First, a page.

see evolution.unibas.ch/scharer for further information
In simultaneous hermaphrodites we can expect that individuals often have identical, and therefore incompatible, mating interests (e.g. both individuals may want to give, but not receive sperm). This can lead to a serious conflict of interest over how matings should occur and what should happen to the sperm an individual has received from a partner. These sexual conflicts lead to rapid evolution of sperm and genital morphology. In this project we will study these questions in members the free-living flatworm genus Macrostomum, combining a comparative approach, and experimental work in selected species. The details of project will be worked out with potential master students, to fit the individual interests of the candidates.
see evolution.unibas.ch/scharer for further information
The song of male birds serves to attract females and to repel males. In studies on nightingales and on winter wrens, we aim to identify strategies that males pursue to accomplish these goals. For example, birds often sing in communication networks in which third individuals can obtain information on the quality and motivation of two males by listening to their singing interactions. We use song playbacks to simulate such interactions between males, to investigate the effect on the interacting birds themselves, or on other birds that listen to the interactions such as male neighbours or mate-searching females. To study how males choose their territories and how females choose their mates, we also use radio-telemetry.
see www.camargue.unibas.ch for further information.
Every year, about 2 billion songbirds migrate from Europe to sub- Saharan Africa. Long-distance migrants such as the nightingale have to cope with highly variable environmental conditions in different ecosystems across large geographical scales. To understand the ecology of a species and to take effective conservation measures, we need to know the migration routes of the birds. However, virtually nothing is known about the location of wintering grounds and about habitat use in sub-Saharan Africa in any European songbird. In collaboration with the Swiss Ornithological Institute (Schweizerische Vogelwarte Sempach), we study year-round movements, migration, and winter ecology of nightingales from breeding sites in England, France, Italy and Bulgaria.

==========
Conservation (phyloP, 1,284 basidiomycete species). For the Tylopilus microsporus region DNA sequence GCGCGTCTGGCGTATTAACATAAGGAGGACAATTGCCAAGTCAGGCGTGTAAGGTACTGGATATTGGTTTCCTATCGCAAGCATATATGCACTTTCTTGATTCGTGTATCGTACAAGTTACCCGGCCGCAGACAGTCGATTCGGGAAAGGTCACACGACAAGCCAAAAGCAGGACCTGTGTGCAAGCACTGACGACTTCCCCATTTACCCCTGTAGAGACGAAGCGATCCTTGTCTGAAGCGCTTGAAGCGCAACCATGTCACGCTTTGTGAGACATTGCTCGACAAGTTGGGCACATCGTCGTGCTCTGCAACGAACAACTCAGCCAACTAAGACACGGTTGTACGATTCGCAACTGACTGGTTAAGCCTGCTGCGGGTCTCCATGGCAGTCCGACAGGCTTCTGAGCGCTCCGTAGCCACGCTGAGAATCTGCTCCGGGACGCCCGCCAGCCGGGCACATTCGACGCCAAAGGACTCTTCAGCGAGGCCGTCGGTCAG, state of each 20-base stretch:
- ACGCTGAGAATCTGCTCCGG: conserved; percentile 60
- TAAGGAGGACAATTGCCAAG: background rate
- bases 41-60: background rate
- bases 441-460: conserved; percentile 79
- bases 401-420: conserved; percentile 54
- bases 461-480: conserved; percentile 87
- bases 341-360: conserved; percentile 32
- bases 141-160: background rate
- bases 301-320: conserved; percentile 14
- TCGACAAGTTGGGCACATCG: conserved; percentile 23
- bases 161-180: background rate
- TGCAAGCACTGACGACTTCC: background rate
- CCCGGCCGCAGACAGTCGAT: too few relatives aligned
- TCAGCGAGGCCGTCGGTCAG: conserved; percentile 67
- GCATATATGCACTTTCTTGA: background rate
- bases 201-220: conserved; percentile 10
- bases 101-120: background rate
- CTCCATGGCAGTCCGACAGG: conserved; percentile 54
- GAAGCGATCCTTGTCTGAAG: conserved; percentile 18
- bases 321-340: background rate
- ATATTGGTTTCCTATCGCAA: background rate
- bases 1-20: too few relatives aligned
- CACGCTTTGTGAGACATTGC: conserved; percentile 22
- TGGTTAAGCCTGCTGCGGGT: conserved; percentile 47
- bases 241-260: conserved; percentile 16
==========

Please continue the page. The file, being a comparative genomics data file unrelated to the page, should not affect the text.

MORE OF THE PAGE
see www.camargue.unibas.ch and www.vogelwarte.ch (link "Mitarbeit") for further information.
Understanding adaptive divergence and speciation benefits from knowledge about the selective environments promoting phenotypic diversification on the one hand, and the genomic changes encoding this diversification on the other hand. While studying the former has been a traditional goal in evolutionary biology, we still have a vague idea about the genomic basis of adaptation. How many genes are under selection when populations start diverging? Are the same genetic variants recycled when multiple populations adapt to similar habitats? What molecular signatures emerge around genes targeted by selection? To shed light on such questions, my group makes use of a top empirical system for evolutionary genetic research – threespine stickleback fish. In particular, we focus on stickleback from Lake Constance (Switzerland, Austria, Germany), and on derived populations that have very recently colonized multiple inlet streams of Lake Constance. These lake and stream populations have different life styles and experience divergent natural selection, allowing powerful genomic investigation grounded in a solid ecological framework. Several PhD and master projects are currently running, but opportunities for new projects.exist – I am happy to develop these with interested students.
Threespine stickleback occurring in the Lake Constance basin exhibit dramatic divergence in elements of their life cycle (so-called life history traits). For example, individuals from the lake are large-bodied and can live up to three years, whereas individuals from inlet streams of Lake Constance are only half as large and generally die after reproducing at one year of age. This life history divergence is important to understanding reproductive isolation between lake and stream populations (and hence the initiation of species formation), because body size is often used as a cue for mate choice in stickleback. Nevertheless, we currently do not know to which extent this divergence is genetically based (local adaptation to lake and streams), or induced directly by the environments (phenotypic plasticity). We are trying to resolve this question through a combination of field and laboratory experiments. Further experiments suited for a master project could be discussed.
See here for further information.